NPR

Did Cooking Really Give Us The F-Word?

Some linguists are arguing that the advent of softer food, thousands of years ago, led to changes in biting patterns and eventually, to more frequent use of sounds like "f" and "v" in human language.
A biomechanical model of producing an "f" sound with an overbite (left) compared with an edge-to-edge bite (right). Some linguists are arguing that the advent of softer food, thousands of years ago, led to changes in biting patterns and eventually, to more frequent use of sounds like "f" and "v" in human language. Source: Scott Moisik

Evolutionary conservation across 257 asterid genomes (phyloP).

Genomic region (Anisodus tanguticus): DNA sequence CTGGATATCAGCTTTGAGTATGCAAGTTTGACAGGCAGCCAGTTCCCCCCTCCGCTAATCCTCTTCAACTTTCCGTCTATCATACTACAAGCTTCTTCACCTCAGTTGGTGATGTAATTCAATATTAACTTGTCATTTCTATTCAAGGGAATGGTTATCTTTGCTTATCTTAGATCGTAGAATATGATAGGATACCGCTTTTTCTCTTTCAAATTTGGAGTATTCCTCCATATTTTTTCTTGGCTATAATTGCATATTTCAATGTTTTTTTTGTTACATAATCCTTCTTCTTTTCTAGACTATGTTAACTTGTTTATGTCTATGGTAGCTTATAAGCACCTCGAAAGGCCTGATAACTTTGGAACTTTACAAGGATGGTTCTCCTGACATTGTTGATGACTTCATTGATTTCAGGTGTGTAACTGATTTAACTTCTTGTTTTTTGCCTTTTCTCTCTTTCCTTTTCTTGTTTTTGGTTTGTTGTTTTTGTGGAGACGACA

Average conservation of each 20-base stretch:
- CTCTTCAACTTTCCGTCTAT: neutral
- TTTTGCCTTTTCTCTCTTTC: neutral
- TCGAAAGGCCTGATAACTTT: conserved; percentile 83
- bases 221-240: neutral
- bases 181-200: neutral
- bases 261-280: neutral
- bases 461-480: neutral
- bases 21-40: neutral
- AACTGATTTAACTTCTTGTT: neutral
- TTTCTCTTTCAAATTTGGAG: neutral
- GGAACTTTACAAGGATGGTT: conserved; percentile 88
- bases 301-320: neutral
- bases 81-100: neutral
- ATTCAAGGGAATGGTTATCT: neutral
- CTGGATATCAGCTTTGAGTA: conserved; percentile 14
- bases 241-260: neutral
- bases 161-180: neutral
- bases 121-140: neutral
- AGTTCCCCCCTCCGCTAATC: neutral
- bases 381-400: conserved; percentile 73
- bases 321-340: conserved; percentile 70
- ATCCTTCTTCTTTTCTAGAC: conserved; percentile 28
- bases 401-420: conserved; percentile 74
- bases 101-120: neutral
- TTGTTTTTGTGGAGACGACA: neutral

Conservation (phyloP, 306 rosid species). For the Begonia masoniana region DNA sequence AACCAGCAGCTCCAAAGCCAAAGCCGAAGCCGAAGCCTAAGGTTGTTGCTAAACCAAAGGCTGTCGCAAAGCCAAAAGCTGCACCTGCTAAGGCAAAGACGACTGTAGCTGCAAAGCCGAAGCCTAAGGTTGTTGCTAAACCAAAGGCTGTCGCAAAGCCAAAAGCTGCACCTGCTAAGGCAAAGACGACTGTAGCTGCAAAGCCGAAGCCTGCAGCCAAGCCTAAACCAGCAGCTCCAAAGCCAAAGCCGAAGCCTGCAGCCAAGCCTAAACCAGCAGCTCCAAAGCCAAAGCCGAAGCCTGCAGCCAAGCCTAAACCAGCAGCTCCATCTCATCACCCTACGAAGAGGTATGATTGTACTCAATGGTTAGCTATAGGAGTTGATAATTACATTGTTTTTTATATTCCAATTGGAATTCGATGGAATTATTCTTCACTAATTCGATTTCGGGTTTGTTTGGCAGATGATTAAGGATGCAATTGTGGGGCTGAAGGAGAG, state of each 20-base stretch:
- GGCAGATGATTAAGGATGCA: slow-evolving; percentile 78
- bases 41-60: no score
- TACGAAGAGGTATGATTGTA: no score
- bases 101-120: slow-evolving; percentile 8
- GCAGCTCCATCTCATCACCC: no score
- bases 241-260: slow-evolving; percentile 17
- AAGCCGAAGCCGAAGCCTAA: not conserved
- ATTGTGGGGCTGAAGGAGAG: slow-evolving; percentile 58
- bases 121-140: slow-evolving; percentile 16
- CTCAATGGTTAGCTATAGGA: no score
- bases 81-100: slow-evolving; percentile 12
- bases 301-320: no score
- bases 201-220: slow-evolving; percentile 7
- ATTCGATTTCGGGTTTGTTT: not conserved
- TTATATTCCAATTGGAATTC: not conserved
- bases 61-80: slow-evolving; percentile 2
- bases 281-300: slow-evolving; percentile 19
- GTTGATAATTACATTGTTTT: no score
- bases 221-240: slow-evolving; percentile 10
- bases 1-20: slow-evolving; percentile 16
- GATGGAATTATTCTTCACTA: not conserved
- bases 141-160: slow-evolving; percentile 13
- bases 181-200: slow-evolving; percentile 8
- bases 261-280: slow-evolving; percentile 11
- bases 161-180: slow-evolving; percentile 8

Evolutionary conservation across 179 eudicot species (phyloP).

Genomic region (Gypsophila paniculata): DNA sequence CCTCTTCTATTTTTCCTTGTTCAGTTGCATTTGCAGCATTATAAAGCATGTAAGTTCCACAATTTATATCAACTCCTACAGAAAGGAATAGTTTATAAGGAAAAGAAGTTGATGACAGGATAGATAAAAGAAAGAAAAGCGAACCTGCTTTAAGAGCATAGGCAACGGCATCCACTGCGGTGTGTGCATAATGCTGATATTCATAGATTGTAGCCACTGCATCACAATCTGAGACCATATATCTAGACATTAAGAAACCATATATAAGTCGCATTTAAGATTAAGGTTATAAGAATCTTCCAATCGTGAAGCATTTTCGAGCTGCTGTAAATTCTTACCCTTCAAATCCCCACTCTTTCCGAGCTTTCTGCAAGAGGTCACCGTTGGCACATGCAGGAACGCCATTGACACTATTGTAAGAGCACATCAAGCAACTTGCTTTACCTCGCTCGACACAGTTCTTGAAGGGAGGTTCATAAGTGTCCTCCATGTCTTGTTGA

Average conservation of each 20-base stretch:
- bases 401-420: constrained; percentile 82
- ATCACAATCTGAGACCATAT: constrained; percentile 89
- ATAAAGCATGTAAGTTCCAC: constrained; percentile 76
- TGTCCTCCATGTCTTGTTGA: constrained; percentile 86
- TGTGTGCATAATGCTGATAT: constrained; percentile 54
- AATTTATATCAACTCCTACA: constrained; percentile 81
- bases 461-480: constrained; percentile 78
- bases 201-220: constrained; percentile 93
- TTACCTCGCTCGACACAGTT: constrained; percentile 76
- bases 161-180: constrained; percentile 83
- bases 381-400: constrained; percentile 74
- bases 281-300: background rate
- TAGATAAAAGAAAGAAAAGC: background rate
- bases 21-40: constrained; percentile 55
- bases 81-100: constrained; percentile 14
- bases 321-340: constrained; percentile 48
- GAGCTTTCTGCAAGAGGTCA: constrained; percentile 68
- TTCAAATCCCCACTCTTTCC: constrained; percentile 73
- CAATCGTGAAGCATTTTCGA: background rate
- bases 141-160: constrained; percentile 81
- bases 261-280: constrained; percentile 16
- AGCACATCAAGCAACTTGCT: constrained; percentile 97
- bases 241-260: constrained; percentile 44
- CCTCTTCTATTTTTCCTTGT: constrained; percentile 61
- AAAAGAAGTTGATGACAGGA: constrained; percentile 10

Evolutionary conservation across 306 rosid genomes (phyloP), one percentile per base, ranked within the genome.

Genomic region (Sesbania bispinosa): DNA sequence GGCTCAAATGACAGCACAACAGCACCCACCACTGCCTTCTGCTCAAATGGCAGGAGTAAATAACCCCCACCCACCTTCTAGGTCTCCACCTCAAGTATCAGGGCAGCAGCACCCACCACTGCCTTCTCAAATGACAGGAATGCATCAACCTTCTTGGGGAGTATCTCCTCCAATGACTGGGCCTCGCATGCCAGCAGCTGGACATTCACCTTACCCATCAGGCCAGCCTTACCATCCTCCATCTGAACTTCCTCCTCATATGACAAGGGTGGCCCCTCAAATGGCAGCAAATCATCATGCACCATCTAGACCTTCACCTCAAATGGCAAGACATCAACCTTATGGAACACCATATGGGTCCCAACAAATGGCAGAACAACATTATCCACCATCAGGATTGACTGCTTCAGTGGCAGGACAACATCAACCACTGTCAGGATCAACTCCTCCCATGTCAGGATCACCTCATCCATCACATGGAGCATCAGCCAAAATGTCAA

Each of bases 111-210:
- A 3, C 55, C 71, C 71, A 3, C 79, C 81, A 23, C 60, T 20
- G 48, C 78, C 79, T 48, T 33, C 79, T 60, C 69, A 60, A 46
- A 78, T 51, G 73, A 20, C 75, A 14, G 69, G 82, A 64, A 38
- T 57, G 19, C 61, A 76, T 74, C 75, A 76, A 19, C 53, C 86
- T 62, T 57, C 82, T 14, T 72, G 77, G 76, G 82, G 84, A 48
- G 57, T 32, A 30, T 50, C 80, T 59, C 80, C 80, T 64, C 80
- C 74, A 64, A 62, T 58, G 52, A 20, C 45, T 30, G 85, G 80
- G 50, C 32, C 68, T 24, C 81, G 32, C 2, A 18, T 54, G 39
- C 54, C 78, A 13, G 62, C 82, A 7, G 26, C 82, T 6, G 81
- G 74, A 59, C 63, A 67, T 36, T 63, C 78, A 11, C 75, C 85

Processed foods get blamed for a lot of things. But this week, a group of linguists took it to a whole new level.

To put it crudely, they argue that the invention of processed foods like yogurt and gruel, thousands of years ago, gave us the F-word. Lots of F-words. To be more precise, the researchers think that softer foods led to more frequent use of the sounds "f" and "v" in human languages. (Other experts on language are skeptical; more about that later.)

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